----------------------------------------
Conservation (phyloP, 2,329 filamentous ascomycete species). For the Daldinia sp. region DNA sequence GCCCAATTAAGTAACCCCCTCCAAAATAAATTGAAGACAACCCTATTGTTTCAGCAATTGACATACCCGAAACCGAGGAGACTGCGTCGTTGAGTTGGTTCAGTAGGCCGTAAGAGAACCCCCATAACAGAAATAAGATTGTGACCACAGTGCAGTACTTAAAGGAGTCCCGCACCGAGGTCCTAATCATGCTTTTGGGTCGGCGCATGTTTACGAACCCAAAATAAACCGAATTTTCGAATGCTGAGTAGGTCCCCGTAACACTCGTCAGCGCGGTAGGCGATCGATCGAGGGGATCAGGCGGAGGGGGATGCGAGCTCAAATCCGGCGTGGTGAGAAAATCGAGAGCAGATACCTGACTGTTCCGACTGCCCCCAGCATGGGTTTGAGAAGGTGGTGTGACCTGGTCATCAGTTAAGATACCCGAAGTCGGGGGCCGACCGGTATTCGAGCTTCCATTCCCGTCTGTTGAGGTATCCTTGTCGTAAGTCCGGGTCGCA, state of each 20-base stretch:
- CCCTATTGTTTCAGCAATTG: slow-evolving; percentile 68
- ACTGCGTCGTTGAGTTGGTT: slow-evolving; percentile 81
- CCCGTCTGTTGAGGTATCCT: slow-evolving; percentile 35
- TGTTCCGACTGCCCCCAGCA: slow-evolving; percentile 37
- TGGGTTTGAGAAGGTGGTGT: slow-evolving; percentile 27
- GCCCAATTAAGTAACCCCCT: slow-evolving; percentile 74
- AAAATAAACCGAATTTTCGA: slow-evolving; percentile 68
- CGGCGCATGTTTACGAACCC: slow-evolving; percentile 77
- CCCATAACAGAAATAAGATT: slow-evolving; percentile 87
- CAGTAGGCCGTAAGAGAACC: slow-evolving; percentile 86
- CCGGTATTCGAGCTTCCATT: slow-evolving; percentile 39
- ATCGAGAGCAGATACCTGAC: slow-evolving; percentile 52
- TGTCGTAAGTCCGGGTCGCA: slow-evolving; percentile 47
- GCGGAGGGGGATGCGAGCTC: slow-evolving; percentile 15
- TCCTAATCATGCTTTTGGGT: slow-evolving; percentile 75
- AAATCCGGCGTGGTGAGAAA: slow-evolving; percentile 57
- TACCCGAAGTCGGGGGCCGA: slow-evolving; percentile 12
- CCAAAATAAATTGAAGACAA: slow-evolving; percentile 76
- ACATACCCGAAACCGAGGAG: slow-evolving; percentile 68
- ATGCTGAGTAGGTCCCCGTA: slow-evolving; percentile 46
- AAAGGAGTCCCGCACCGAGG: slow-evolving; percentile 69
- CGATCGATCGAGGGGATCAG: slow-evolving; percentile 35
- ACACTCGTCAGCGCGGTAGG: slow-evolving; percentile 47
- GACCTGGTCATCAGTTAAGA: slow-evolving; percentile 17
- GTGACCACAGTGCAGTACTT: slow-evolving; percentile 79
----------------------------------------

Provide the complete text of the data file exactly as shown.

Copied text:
Conservation (phyloP, 2,329 filamentous ascomycete species). For the Daldinia sp. region DNA sequence GCCCAATTAAGTAACCCCCTCCAAAATAAATTGAAGACAACCCTATTGTTTCAGCAATTGACATACCCGAAACCGAGGAGACTGCGTCGTTGAGTTGGTTCAGTAGGCCGTAAGAGAACCCCCATAACAGAAATAAGATTGTGACCACAGTGCAGTACTTAAAGGAGTCCCGCACCGAGGTCCTAATCATGCTTTTGGGTCGGCGCATGTTTACGAACCCAAAATAAACCGAATTTTCGAATGCTGAGTAGGTCCCCGTAACACTCGTCAGCGCGGTAGGCGATCGATCGAGGGGATCAGGCGGAGGGGGATGCGAGCTCAAATCCGGCGTGGTGAGAAAATCGAGAGCAGATACCTGACTGTTCCGACTGCCCCCAGCATGGGTTTGAGAAGGTGGTGTGACCTGGTCATCAGTTAAGATACCCGAAGTCGGGGGCCGACCGGTATTCGAGCTTCCATTCCCGTCTGTTGAGGTATCCTTGTCGTAAGTCCGGGTCGCA, state of each 20-base stretch:
- CCCTATTGTTTCAGCAATTG: slow-evolving; percentile 68
- ACTGCGTCGTTGAGTTGGTT: slow-evolving; percentile 81
- CCCGTCTGTTGAGGTATCCT: slow-evolving; percentile 35
- TGTTCCGACTGCCCCCAGCA: slow-evolving; percentile 37
- TGGGTTTGAGAAGGTGGTGT: slow-evolving; percentile 27
- GCCCAATTAAGTAACCCCCT: slow-evolving; percentile 74
- AAAATAAACCGAATTTTCGA: slow-evolving; percentile 68
- CGGCGCATGTTTACGAACCC: slow-evolving; percentile 77
- CCCATAACAGAAATAAGATT: slow-evolving; percentile 87
- CAGTAGGCCGTAAGAGAACC: slow-evolving; percentile 86
- CCGGTATTCGAGCTTCCATT: slow-evolving; percentile 39
- ATCGAGAGCAGATACCTGAC: slow-evolving; percentile 52
- TGTCGTAAGTCCGGGTCGCA: slow-evolving; percentile 47
- GCGGAGGGGGATGCGAGCTC: slow-evolving; percentile 15
- TCCTAATCATGCTTTTGGGT: slow-evolving; percentile 75
- AAATCCGGCGTGGTGAGAAA: slow-evolving; percentile 57
- TACCCGAAGTCGGGGGCCGA: slow-evolving; percentile 12
- CCAAAATAAATTGAAGACAA: slow-evolving; percentile 76
- ACATACCCGAAACCGAGGAG: slow-evolving; percentile 68
- ATGCTGAGTAGGTCCCCGTA: slow-evolving; percentile 46
- AAAGGAGTCCCGCACCGAGG: slow-evolving; percentile 69
- CGATCGATCGAGGGGATCAG: slow-evolving; percentile 35
- ACACTCGTCAGCGCGGTAGG: slow-evolving; percentile 47
- GACCTGGTCATCAGTTAAGA: slow-evolving; percentile 17
- GTGACCACAGTGCAGTACTT: slow-evolving; percentile 79